Aside from afternoon tea, which is often associated with delicate porcelain cups and tiny sandwiches, the British cuisine does not have the best reputation. Most of the horror stories, often told by self-proclaimed gourmets, contain an account of jellied eels and bland food. However, with chefs such as Jamie Oliver or Yotam Ottolenghi, England’s food culture has also experienced a revival and London is its epicenter. When you are settling in London, you should take the chance and explore the city’s eateries, from fancy high-class restaurants to small food stalls, London has it all. And, of course, there are some traditional dishes you still should not miss.
If you are looking for a typical snack, you should not miss out on fish and chips. These fried fish fingers (or other unidentified fried objects, if you visit a particularly dodgy shop) are often also served with gravy or mushy peas. Poppies at Spitalfields or Camden is a good place to get this meal. Other British foods are making a comeback as well. Shepherd’s pie, vegetables and minced meat, topped with mashed potatoes, can be found in almost every pub. By the way, shepherd’s pie is traditionally made with lamb. The beef version is called cottage pie.
Another dish you may have heard of a lot and which you will come across regularly during your stay in London is the English breakfast. Often quoted as the perfect cure for a hangover, the English breakfast includes toast, baked beans, sausages, bacon, and eggs. In some cases grilled tomatoes or mushrooms may be included as well. And finally, this list wouldn’t be complete without mentioning tea. The British love their tea and usually drink it with milk or lemon. A scone with jam and clotted cream will go very well with it.
As you may have already noticed, living in London can be pretty expensive. Luckily, the food stalls all around the city offer a quick lunch at a reasonable price to those living on a shoestring. If you like the occasional “exotic” lunch, you will not have to hold back either as the food vendors sell everything from Indian, to Caribbean, to American food. Barbecues and burgers are particularly popular at the time. But pizza, pulled pork, and Korean and Mexican style foods are available as well. Food stalls can usually be found at the various markets throughout the city.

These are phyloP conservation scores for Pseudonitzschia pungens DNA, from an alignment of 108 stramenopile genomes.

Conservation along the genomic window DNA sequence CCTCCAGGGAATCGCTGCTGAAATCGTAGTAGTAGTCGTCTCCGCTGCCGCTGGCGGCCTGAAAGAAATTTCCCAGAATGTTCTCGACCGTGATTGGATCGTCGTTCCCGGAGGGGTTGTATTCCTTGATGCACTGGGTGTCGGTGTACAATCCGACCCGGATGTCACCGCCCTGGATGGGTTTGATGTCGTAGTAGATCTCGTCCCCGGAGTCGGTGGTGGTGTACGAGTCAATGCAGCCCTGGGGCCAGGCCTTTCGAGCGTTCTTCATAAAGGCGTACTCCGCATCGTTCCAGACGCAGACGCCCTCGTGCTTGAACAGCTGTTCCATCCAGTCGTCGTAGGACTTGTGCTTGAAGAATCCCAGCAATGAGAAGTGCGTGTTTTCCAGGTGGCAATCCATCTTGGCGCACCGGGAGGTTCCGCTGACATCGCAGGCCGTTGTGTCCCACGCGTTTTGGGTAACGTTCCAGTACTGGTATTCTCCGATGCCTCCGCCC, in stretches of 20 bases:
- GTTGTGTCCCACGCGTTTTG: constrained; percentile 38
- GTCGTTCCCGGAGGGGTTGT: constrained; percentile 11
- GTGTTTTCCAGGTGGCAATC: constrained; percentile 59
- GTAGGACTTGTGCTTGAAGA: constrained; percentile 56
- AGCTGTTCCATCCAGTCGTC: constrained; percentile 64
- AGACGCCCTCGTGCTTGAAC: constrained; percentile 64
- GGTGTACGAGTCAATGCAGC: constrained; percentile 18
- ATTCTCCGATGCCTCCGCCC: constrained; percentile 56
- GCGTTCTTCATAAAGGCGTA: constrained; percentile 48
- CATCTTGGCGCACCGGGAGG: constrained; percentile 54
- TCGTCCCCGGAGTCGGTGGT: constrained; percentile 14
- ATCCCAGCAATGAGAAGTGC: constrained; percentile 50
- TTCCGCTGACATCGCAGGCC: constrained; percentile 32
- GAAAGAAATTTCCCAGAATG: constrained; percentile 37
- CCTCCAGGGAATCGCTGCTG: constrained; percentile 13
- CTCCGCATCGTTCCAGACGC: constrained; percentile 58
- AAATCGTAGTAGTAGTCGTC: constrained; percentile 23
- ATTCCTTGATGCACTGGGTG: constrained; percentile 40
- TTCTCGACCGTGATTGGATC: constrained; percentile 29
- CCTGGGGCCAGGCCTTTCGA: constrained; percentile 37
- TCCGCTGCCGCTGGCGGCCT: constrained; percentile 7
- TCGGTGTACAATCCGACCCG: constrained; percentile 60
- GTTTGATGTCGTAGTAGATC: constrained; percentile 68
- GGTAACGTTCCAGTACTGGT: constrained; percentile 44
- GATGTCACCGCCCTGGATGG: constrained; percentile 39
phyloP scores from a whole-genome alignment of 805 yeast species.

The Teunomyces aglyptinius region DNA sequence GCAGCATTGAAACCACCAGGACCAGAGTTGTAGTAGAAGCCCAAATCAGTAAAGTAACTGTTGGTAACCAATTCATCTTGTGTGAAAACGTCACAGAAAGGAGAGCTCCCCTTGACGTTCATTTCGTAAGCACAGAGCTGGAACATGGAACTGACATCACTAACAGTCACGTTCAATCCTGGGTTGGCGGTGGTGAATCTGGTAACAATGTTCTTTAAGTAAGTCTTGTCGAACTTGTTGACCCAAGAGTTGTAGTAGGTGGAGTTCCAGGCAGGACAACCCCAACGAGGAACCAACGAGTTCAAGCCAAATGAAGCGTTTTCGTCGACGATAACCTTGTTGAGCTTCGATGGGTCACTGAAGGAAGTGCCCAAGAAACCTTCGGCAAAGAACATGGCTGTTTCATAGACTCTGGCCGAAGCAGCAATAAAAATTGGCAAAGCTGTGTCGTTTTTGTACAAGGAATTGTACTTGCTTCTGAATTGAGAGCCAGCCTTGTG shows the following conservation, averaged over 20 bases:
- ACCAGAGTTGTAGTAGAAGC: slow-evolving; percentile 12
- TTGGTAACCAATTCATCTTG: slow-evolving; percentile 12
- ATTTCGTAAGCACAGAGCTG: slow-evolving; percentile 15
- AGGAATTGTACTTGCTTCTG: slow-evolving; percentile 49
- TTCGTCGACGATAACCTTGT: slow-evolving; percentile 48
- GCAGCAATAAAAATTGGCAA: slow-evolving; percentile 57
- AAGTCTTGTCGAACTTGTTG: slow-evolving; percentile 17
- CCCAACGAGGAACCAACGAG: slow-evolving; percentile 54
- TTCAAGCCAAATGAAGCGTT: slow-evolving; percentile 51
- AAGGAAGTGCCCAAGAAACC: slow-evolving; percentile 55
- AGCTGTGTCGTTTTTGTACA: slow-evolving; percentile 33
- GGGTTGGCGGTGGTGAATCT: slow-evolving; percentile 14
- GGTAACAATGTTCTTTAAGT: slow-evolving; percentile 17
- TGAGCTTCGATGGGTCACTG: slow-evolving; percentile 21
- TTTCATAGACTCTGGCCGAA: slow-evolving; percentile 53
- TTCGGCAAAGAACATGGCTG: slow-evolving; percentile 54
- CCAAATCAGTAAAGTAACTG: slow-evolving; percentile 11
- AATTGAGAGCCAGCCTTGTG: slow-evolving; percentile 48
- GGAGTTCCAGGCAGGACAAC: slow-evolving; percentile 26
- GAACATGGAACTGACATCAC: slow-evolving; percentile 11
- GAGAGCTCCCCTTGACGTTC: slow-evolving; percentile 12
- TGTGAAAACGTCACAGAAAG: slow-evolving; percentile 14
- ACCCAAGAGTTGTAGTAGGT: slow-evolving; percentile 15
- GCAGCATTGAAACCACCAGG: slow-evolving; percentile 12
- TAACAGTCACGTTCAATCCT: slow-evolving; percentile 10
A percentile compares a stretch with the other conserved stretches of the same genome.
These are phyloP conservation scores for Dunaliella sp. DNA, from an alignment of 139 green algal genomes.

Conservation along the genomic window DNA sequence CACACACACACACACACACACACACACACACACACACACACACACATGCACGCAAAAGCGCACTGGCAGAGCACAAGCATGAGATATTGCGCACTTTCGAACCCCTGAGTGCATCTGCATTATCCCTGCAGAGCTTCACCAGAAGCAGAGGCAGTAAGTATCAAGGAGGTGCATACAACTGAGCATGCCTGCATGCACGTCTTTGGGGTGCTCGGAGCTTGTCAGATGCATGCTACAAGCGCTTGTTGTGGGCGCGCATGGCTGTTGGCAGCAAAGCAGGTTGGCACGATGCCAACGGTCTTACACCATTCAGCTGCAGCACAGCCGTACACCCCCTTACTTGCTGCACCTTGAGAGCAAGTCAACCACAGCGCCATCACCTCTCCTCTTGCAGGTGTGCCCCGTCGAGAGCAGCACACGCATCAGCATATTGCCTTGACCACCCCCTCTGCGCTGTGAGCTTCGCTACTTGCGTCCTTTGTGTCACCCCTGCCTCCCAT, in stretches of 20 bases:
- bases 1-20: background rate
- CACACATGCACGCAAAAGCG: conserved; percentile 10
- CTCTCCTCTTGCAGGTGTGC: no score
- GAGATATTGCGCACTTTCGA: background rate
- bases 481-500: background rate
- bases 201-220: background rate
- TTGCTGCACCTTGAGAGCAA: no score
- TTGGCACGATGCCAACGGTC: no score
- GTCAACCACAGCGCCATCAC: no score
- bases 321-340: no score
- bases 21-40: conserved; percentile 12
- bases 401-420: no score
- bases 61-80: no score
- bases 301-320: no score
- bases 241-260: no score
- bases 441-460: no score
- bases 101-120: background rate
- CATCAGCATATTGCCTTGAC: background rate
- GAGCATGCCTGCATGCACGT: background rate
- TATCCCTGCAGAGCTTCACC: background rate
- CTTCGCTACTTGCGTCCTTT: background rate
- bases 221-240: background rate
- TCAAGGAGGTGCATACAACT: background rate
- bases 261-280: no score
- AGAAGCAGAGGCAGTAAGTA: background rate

When you begin to leave the well-trodden tourist trails to discover your new home town, you will find more and more hidden eateries and secret spots which serve surprisingly delicious food. Once you turn away from the celebrity chef restaurants, you will come across low-profile places like the Sporting Club deLondres in Notting Hill, a Portuguese restaurant where regulars gather to watch football and enjoy seafood paella. Or how about a nice café/ delicatessen instead!? Paul Rothe and Sons in Marylebone, a family business in the fourth generation, is still giving off the old-fashioned charm of days past. The nostalgia of the café also shows in their menu. Aside from mustard and dill pickles, marmite and cucumber sandwiches, and caramel slices, the shop sells lemon curd, Highland fudge, and much more.
If you are working in Vauxhall and are looking for an authentic, albeit quirky, place to have lunch, you should not miss out on Sirena’s. Although the slightly cheesy interior is reminiscent of the 1970s, the food is delicious and not to mention cheap. Don’t be tempted to take a sandwich back to your office to eat at your desk. Stick around, make friends with other Londoners on their lunch break, and enjoy your pizza while the waiters are wielding hilariously phallic pepper grinders.
InterNations is the largest expatriate network worldwide, created to help members meet other high-profile expatriates from around the world living in their city and connect with them, both online and in real life through events and activities. InterNations also offers its members the know-how and support to make moving abroad more manageable. The network was founded in 2007 and now has over 1 million members in more than 390 Local Communities around the world.